Long-term neuroprotection by benzodiazepine full versus partial agonists after transient cerebral ischemia in the gerbil [corrected].
The ability of diazepam, a benzodiazepine full agonist, and imidazenil, a benzodiazepine partial agonist, to protect hippocampal area CA1 neurons from death for at least 35 days after cerebral ischemia was investigated. Diazepam (10 mg/kg) administered to gerbils 30 and 90 minutes after forebrain ischemia produced significant protection of hippocampal area CA1 pyramidal neurons 7 days later. In gerbils surviving for 35 days, diazepam produced the same degree of neuroprotection (70% +/- 30%) in the hippocampus compared with 7 days after ischemia. The therapeutic window for diazepam was short; there was no significant neuroprotection when the administration of diazepam was delayed to 4 hours after ischemia. The neuroprotective dose of diazepam also produced hypothermia (approximately 32 degrees C) for several hours after injection. To assess the role of hypothermia in neuroprotection by diazepam, hypothermia depth and duration was simulated using a cold-water spray in separate gerbils. Seven days after ischemia, neuroprotection by hypothermia was similar to that produced by diazepam. However, 35 days after ischemia, there was no significant protection by hypothermia, suggesting that hypothermia does not play a significant role in long-term diazepam neuroprotection. Imidazenil (3 mg/kg), which produced only minimal hypothermia, protected area CA1 of hippocampus to the same degree as that by diazepam 7 days after ischemia. At 35 days after ischemia, significant protection remained, but it was considerably reduced compared with 7 days. Like diazepam, the therapeutic window for imidazenil was short. Imidazenil neuroprotection was lost when the drug was administered as early as 2 hours after ischemia. The ability of ischemia to produce deficits in working memory and of benzodiazepines to prevent the deficits also was investigated. Gerbils trained on an eight-arm radial maze before ischemia demonstrated a significant increase in the number of working errors 1 month after ischemia. The ischemia-induced deficits in working memory were completely prevented by diazepam but not by imidazenil. There was a significant, but weak, negative correlation between the degree of CA1 pyramidal cell survival and the number of working errors in both the diazepam and imidazenil groups. Thus, if given early enough during reperfusion, both benzodiazepine full and partial agonists are neuroprotective for at least 35 days, but the lack of sedating side effects of imidazenil must be weighed against its reduced efficacy.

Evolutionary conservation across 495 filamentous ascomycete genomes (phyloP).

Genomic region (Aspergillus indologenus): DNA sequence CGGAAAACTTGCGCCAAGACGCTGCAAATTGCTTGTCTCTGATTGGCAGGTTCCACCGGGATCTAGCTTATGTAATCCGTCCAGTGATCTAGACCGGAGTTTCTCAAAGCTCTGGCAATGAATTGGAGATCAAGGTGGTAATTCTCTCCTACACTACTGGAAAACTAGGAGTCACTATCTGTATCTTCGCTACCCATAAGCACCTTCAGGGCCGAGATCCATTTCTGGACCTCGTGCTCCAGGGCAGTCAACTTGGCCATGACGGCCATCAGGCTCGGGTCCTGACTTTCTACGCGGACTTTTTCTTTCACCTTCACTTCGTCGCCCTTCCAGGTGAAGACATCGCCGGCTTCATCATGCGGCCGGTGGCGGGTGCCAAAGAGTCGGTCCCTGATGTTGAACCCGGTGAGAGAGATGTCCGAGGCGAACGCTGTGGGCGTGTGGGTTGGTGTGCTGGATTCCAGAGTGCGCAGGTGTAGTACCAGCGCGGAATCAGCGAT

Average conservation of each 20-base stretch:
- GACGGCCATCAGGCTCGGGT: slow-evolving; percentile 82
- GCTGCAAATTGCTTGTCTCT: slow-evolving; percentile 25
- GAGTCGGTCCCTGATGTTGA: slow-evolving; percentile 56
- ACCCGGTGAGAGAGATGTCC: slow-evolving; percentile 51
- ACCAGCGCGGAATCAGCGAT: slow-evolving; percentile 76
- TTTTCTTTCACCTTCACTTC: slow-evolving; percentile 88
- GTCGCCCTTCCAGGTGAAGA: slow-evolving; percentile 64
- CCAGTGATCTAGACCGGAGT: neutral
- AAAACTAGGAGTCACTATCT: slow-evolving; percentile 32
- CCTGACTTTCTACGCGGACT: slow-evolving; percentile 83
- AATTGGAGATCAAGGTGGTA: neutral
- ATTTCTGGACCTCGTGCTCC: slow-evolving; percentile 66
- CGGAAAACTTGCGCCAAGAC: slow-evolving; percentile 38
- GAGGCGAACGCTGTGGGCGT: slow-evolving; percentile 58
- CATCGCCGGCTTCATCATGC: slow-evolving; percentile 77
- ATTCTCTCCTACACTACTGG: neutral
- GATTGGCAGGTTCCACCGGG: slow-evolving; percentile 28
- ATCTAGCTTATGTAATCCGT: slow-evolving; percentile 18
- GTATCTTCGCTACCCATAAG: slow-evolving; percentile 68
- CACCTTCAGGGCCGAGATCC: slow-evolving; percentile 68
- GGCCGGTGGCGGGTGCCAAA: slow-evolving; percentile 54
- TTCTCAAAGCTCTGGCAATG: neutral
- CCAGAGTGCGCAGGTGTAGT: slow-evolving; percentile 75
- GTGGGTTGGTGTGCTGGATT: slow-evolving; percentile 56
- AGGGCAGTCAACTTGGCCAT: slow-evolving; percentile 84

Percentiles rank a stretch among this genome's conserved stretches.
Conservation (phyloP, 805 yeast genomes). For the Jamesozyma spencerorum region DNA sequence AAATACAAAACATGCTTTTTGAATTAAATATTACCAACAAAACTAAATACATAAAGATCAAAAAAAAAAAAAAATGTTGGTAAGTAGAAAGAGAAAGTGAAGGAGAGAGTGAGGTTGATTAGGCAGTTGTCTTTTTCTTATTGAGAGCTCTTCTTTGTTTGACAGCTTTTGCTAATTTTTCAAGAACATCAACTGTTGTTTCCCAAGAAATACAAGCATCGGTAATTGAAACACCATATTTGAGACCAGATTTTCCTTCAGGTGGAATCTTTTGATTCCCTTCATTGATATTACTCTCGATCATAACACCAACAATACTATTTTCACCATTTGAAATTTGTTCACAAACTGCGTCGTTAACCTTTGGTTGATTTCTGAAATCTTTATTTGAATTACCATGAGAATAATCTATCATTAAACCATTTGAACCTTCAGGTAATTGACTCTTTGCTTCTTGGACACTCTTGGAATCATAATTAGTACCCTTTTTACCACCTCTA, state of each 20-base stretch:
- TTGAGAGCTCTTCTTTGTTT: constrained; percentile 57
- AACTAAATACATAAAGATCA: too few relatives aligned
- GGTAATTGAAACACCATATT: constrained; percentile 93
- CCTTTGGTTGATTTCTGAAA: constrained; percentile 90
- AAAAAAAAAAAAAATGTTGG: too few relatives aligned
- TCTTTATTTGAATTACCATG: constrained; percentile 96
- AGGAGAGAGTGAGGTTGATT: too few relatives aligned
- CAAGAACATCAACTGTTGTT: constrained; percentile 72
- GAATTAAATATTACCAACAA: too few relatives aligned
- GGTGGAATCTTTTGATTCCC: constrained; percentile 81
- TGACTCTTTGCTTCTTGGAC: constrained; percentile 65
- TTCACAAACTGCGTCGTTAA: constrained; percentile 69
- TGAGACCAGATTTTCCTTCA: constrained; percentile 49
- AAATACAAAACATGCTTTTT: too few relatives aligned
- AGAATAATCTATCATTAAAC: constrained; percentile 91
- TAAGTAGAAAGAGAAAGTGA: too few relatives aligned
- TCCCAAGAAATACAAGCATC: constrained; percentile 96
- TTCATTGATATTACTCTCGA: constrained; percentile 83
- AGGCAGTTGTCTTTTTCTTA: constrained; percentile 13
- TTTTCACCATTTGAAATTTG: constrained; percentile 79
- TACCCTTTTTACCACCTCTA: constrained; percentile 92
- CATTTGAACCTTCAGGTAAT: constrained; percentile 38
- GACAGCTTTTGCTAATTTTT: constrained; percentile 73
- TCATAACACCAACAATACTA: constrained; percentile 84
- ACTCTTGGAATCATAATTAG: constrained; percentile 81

Schwartz-Bloom, RD; McDonough, KJ; Chase, PJ; Chadwick, LE; Inglefield, JR; Levin, ED
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